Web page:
Six female southern white rhinos that arrived at the San Diego Zoo Safari Park’s Rhino Rescue Center in November 2015 now have names.
For the past month, visitors to the San Diego Zoo Safari Park’s website were able to cast a vote to name one of the rhinos. A list of possible names was provided by keepers at the Rhino Rescue Center: Amani (Swahili for “peace”), Kuokoa (Swahili for “save”), Nzuri (Swahili for “beautiful”) and Neema (Swahili for “grace”). More than 2,000 votes were received, and the most popular name choice was Amani.
The other five rhinos—Nikita, Livia, Wallis, Victoria and Helene—were named in honor of San Diego Zoo Global rhino rescue program friends and supporters Nikita Kahn, Livia Stone, Wallis Annenberg, Victoria Seaver Dean and Dr. Helene Hoffman.
The female rhinos, between 4 and 7 years of age, were relocated to the Safari Park from private reserves in South Africa as part of a collaborative conservation effort to save the critically endangered northern white rhino—and all rhino species—from extinction. Animal care staff report the rhinos have acclimated well to their new surroundings.
San Diego Zoo Global has been working for decades, along with other accredited zoos, to keep a sustainable population of rhinos safe under human care while working to protect them in sanctuaries in the wild. To further this commitment, the Rhino Rescue Center was recently built to house the six southern white rhinos, establishing the Safari Park as a sanctuary to protect these rhinos—at a time when an average of three rhinos are killed each day in the wild by poachers. Rhinos are poached for their horns, which are made of keratin, the same material as human fingernails. At the current rate of poaching, rhinos could become extinct in 15 years.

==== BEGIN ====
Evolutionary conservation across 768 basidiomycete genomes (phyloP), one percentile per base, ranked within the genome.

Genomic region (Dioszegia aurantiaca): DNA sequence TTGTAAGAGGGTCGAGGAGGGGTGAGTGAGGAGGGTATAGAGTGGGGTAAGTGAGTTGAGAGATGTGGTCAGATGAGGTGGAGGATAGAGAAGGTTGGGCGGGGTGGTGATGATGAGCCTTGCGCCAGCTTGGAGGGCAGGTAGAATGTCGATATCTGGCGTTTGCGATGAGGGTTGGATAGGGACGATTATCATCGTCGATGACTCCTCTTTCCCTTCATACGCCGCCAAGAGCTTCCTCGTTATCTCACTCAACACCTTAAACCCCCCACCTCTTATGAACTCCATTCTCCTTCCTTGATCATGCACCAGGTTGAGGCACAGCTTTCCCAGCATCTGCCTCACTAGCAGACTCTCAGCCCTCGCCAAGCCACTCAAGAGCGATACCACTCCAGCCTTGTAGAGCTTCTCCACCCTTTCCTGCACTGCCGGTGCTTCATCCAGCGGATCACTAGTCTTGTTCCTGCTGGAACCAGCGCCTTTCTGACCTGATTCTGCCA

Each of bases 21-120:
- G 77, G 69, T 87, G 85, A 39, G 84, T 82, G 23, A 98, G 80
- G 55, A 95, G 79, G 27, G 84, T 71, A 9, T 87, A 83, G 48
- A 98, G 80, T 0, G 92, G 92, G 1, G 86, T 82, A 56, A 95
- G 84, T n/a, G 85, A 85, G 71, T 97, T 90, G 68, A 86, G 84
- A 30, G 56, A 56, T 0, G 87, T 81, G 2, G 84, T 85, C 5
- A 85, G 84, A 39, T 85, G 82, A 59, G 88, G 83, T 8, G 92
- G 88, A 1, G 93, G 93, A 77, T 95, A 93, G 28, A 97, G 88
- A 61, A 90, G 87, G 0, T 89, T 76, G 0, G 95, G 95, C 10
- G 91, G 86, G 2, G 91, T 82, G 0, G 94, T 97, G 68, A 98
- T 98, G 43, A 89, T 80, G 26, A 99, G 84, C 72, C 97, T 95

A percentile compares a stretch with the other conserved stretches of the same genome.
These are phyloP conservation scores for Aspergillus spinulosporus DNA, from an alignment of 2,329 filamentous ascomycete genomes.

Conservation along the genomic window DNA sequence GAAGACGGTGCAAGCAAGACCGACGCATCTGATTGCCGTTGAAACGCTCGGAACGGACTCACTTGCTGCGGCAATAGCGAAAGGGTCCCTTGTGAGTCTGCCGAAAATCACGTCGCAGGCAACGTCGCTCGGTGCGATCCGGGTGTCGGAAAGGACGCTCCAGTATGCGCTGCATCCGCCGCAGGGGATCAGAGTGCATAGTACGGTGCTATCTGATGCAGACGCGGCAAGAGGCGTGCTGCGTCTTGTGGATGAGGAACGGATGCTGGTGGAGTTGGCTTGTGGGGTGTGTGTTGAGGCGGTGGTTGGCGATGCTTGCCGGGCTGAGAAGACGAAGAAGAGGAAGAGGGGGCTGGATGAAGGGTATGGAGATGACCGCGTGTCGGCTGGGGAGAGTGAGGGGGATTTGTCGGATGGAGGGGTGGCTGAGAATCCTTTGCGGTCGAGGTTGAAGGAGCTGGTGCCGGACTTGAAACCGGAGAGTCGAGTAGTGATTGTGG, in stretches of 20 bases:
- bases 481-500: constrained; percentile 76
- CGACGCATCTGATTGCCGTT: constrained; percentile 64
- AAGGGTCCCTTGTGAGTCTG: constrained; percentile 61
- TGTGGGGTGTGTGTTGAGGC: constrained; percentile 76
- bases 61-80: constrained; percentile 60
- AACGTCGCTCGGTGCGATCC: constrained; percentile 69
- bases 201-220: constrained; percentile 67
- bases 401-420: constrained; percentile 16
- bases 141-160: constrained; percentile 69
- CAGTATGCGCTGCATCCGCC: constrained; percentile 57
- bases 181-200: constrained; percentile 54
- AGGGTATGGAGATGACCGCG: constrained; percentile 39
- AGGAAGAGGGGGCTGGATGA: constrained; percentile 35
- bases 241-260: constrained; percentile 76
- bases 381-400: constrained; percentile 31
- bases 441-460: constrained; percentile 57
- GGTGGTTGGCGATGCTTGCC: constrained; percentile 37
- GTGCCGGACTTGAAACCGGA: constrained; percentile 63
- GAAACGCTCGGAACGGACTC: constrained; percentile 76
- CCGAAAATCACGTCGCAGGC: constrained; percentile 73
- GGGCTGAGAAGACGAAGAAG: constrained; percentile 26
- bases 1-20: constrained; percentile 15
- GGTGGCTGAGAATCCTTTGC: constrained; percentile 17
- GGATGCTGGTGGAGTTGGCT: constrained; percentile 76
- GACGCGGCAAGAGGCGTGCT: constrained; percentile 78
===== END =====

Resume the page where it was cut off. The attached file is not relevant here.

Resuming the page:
The northern white rhino is the most critically endangered rhino, with only three individuals remaining in the world. These three rhinos reside at the Ol Pejeta Conservancy in Kenya. The six female southern white rhinos are part of San Diego Zoo Global’s science-based rhino conservation efforts to save the northern white rhino. Researchers at the San Diego Zoo Institute for Conservation Research, along with collaborators, are developing reproductive techniques to develop northern white rhino embryos (from cells stored in the institute’s Frozen Zoo®) to be implanted in the southern white rhinos, which will serve as surrogate mothers. There are many challenges ahead, but researchers are optimistic that a northern white rhino calf could be born from these processes within 10 to 15 years. These technologies may also be applied to other rhino species, including the critically endangered Sumatran and Javan rhinos.